“The first military airplane was invented in 1909,” Zarka says. “Flying is a really complex process, let alone under the stress of war.… I think that in a lot of ways it might’ve been easier, not even just to explain away the mechanics, but to explain away human error. It would be hard to take responsibility for the death of another pilot in your group.”
The first rumblings of what we now know as the gremlin came from members of the British Royal Air Force (RAF) during World War I. According to the British magazine The Spectator, in 1917 British forces … “detected the existence of a horde of mysterious and malicious spirits whose purpose in life was … to bring about as many as possible of the inexplicable mishaps which … trouble an airman’s life.”
According to prominent aviation historian Robert O. Harder’s MHQ: The Quarterly Journal of Military History article Gremlins: A Pilots Worst Nightmare, one of the first documented sightings of a gremlin came from a British pilot who crashed into the sea in 1923. Though reports vary, in one version he claimed that a diminutive band of monsters had jumped out of a beer bottle, created mayhem in the cockpit, and tampered with the engine, causing him to crash.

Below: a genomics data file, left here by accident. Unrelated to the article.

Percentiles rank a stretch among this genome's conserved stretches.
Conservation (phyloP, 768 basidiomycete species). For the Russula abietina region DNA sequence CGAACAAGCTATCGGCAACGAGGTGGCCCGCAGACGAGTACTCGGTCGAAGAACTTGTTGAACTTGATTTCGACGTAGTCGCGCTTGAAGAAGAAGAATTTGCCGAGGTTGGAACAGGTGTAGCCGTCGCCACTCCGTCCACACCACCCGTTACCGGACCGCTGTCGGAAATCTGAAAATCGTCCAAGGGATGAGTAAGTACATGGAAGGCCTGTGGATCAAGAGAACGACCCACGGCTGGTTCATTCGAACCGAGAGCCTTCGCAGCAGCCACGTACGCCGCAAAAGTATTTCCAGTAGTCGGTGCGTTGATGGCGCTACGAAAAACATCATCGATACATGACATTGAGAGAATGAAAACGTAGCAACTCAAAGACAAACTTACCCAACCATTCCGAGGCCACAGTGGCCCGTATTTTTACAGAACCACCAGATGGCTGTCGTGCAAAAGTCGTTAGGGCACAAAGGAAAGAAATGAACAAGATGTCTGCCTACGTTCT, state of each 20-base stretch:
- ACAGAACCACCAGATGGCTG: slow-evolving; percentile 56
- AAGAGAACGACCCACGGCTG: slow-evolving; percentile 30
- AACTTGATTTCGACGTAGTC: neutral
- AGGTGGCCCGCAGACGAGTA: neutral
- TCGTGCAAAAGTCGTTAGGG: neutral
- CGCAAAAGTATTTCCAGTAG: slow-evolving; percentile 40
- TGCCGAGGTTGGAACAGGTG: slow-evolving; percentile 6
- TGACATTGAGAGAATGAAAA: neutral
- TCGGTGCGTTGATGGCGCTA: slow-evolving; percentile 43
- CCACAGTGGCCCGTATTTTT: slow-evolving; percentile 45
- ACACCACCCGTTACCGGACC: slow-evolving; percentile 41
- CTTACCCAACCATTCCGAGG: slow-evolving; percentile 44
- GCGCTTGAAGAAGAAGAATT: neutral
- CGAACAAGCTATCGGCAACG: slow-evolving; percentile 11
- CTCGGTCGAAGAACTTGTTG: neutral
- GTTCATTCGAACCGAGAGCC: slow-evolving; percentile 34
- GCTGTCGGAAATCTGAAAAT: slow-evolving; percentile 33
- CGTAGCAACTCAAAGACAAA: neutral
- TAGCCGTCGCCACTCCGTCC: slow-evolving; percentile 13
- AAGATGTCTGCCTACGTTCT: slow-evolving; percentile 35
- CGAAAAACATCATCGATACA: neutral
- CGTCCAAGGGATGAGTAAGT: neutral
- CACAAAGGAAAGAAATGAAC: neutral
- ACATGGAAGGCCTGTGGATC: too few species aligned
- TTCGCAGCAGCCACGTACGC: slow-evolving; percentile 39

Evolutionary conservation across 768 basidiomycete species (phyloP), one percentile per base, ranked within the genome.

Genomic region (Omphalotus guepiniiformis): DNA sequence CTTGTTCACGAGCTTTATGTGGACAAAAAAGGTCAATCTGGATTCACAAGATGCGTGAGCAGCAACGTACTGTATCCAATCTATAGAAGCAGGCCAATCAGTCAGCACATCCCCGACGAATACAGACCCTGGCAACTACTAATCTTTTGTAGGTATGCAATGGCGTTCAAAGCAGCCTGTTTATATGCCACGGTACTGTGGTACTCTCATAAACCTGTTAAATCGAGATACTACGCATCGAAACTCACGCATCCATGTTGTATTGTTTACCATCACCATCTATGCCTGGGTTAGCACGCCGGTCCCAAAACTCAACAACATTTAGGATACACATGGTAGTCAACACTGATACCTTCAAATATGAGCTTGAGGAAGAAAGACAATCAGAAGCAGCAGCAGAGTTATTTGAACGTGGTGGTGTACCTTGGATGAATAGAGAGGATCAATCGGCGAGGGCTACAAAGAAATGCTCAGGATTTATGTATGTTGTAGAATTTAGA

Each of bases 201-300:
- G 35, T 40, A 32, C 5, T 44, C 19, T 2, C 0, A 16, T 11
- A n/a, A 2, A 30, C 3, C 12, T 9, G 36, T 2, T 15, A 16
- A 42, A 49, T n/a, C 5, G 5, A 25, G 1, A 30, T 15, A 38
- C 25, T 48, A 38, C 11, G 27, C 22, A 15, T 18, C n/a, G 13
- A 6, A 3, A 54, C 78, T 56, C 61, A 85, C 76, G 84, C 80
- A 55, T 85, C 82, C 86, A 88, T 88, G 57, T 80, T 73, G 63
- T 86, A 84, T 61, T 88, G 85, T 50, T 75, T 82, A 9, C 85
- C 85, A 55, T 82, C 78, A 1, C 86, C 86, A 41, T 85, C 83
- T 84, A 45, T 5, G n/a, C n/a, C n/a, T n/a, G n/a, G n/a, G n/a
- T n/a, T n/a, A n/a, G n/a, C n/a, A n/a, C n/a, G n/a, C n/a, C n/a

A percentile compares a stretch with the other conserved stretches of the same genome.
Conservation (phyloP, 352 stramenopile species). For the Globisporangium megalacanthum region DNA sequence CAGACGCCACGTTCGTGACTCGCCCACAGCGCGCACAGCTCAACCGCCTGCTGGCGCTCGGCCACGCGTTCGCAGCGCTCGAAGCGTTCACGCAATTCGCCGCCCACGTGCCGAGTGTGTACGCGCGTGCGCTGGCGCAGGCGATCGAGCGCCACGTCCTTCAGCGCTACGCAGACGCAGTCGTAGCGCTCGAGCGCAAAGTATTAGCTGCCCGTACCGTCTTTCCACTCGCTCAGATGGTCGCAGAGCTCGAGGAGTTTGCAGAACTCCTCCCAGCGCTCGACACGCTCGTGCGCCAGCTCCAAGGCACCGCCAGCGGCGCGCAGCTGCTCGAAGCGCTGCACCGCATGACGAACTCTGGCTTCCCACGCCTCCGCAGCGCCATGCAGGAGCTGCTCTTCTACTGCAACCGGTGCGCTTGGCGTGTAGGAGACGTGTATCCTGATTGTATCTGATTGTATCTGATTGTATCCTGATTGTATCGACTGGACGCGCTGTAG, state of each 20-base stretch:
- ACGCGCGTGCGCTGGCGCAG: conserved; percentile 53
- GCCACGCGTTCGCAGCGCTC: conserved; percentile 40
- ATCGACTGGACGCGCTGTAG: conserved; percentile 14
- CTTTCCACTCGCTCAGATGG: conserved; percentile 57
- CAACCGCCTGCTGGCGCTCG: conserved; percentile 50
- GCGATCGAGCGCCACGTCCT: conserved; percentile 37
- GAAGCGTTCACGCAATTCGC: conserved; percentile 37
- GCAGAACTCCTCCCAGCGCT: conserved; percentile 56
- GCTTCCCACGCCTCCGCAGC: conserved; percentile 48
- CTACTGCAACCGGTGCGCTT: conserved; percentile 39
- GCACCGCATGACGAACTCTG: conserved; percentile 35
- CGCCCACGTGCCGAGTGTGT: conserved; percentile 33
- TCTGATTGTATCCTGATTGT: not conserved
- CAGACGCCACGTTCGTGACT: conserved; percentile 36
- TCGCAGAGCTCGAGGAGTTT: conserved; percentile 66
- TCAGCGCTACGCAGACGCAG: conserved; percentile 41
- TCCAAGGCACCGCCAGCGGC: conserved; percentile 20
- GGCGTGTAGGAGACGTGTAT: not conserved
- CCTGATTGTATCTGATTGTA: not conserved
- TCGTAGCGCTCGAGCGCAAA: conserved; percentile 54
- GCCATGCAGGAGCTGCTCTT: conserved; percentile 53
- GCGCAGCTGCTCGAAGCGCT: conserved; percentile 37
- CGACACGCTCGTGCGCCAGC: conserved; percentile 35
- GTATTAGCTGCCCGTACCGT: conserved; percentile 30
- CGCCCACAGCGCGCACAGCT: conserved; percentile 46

“They would cause chaos for pilots, everything from moving stuff around, draining batteries, stopping guns from working, or landing gear from deploying, they might mess around with compasses, that kind of a thing,” Zarka says. “They were rarely ever singular. They usually were in groups.”
By the late 1920s the term “gremlin” had entered the popular lexicon. According to Harder, some believe the name is derived from the old English word greme (“to vex”) mashed with “goblin.” Others speculate the name was coined by RAF members who combined the Brothers Grimm of fairytale lore with the name of a popular beer, Fremlin’s. The prominence of beer in the story might also carry some explanatory power.
As aviation technology became more advanced—and thus harder to understand and completely control—superstitions around gremlins grew stronger. By the time of World War II, aviators had an all-new, complex language and mythology. That’s when the petrol-chugging gremlin truly became a phenomenon.
American aviators began to evoke the gremlin, as did journalists. “There I was directly over the Abbeville airfield, the place filthy with Me-109s,” one World War II bomber pilot exclaimed, Harder writes, “when one of those bloody Hun gremlins jammed the camera toggle!”